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## Vadim explains that in language processing, each word is assigned particular coordinates. Tthis way negative and positive words are differentiated. Word embedding is also discussed.

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Transcript from the "Natural Language Processing" Lesson

[00:00:00]
>> The next notebook which will demonstrate another, let's say technique in natural language processing. That's what NLP stands for. And by the way, if you wanna play with a demo, [LAUGH] this one is pretty interesting. It basically recognize toxicity, meaning that is there an insult or sexual explicit.

[00:00:28] I don't wanna type anything here but you can play with it on your own and see it's actually pretty fun. [LAUGH] And the source code is available on GitHub as well under tfjs models. All right, so get back to different word representations. So the main problem or I guess problem with text is that we need to somehow convert those letters and words into numerical representation, which then can be used by the narrow network for training.

[00:01:06] And one of the ways to actually create the embeddings, remember, I was talking about dimensionality reductions but I was doing it with images. And when we're saying that for handwritten digits, we can probably reduce the dimensionality to only I know 11 degrees of freedom and still it will preserve the most important information.

[00:01:29] With the words, you can kinda do the similar thing. So you can just specify that you have a particular degrees of freedom, and each word will be just a point in this multidimensional space. And the idea is that our neural network somehow might even figure out where to put kinda words with a similar meaning.

[00:01:56] If they are synonyms, they probably gonna be really close to each other. And then relationship, remember I said for instance, almost this kinda Euclidean distance between boy and man can be similar to woman and girl. So embedding, what embedding is this technique, it's basically just by analyzing text, we'll try to assign a particular coordinates to all the words it will meet in this multidimensional space.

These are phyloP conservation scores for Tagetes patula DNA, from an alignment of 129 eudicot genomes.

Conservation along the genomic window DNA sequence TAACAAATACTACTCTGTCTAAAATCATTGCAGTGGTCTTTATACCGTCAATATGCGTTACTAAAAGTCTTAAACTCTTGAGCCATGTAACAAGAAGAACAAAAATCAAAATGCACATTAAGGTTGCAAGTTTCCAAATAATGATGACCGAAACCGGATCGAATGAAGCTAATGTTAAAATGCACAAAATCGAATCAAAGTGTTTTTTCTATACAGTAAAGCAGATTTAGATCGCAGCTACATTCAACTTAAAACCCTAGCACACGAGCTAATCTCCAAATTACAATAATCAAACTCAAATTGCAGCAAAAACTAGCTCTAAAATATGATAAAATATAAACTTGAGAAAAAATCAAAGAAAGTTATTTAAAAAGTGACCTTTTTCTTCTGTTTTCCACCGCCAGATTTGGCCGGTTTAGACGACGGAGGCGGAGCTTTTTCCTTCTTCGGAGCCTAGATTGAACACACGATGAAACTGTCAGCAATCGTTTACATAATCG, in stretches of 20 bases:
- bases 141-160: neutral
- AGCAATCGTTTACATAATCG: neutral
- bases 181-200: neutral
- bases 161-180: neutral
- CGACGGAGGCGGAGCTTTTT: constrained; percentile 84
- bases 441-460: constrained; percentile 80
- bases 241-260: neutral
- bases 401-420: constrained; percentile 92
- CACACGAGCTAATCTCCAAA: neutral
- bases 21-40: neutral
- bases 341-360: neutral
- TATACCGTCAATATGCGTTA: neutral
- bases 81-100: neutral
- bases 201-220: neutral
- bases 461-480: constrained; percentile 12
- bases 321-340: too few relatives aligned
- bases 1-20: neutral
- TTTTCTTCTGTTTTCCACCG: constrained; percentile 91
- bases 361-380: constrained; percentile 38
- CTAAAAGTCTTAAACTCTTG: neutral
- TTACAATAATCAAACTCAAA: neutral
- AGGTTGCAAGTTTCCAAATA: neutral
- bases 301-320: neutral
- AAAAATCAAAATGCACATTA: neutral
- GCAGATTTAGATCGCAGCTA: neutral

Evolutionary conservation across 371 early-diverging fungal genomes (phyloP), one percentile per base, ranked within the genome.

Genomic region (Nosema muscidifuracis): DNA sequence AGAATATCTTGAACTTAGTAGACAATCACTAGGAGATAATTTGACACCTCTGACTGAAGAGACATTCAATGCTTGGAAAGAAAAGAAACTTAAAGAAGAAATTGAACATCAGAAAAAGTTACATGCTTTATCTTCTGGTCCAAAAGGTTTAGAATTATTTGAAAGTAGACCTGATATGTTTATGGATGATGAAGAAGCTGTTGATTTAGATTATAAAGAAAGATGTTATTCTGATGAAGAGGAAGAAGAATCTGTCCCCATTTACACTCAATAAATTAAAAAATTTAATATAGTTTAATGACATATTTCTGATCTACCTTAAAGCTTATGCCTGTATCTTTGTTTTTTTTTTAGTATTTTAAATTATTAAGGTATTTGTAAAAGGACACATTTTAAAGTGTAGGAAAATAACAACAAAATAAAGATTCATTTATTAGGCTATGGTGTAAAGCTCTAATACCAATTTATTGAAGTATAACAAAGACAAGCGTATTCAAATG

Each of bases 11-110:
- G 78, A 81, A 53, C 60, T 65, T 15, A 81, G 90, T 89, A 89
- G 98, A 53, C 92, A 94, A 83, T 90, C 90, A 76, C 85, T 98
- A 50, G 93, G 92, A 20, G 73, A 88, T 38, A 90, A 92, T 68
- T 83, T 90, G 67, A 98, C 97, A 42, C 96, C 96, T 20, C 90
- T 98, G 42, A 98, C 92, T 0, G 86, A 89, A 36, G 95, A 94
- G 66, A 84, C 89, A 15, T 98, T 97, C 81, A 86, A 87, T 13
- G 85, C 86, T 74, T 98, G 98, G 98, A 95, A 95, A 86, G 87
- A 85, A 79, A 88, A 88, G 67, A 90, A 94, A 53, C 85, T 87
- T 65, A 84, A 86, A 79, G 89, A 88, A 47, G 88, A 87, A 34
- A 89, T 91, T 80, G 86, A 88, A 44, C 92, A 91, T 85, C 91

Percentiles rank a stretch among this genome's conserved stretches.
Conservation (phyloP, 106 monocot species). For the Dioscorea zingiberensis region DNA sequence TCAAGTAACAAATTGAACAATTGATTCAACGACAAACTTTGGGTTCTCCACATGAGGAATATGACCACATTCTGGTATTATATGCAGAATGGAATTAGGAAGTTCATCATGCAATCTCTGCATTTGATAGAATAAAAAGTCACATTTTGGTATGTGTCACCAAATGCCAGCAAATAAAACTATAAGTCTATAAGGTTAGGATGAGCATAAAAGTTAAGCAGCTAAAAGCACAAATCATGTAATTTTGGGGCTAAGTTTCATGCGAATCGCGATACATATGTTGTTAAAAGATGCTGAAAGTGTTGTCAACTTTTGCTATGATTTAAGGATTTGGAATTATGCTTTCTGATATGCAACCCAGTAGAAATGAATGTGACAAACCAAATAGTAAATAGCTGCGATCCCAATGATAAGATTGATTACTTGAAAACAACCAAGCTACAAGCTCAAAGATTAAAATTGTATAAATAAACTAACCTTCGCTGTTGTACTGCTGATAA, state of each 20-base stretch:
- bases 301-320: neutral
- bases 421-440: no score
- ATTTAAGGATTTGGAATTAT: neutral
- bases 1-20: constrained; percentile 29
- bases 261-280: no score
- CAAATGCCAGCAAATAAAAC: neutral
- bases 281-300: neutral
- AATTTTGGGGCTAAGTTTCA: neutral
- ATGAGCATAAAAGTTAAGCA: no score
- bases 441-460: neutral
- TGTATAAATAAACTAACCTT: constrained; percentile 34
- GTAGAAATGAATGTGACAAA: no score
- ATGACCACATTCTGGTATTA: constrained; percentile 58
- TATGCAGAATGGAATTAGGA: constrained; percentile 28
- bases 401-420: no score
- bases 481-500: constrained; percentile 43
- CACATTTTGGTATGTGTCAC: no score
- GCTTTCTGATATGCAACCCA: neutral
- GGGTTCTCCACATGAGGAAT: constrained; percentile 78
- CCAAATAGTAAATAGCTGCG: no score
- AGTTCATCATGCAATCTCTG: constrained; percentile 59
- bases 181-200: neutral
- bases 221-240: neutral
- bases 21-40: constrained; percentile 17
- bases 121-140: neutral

[00:02:29] And the thing is it's part of the keras itself. So in layers, you can use embedding and specify how many, well, how many dimensions you want to have, right? And I think that's the how many words we will be providing. But let me quickly just run this code.

[00:02:47] And we can use the imdb data set once again to train our model. So the text in this case, we actually have slightly different data set, right? There is words, this underscore basically means that that's the space so we are looking at the end of the word. But it can be part of the words.

[00:03:11] Yeah, I don't have the, br for instance, it doesn't really have the under words. It's just part of some other words. All right, without going too deep into the details, we can say that I want 16 dimensions in my embedding and my keras will be Sequential, right? So the first layer will be this Embedding so kinda space which will transform the vocabulary into these 16 dimensional representation.

[00:03:42] Then what I want to do, I want just to kinda average, find the average among all of those channels. And finally, just with one Dense layer with the sigmoid, it will tell me if it's positive or negative review. So the idea here I'm actually just training this embedding layer, right, to somehow grasp the representation of different words.

[00:04:09] So let's see how long it will take me to train, one minute. So okay, I can probably just run this code and wait for it. So you can see that loss function for my training actually was decreasing for the training data set and once again kinda starts fluctuating quite a bit even after probably seven epochs.

[00:04:33] So once again, it's indicator of somewhat overfeeding. So if we look at the accuracy, it's not decreasing that drastically. So I can look like it's still fluctuating quite a bit. So I guess I can even stop after probably fourth epoch to have more kinda stable solution, generalized solution.

[00:04:57] All right, is it done? Six, we about half through the training Let's just wait for it to finish. It should take another 20 seconds.
>> Is this sort of training probably the same that Amazon uses? For example, on their ratings, it's like when it says this is the most critical review or this is the most positive review?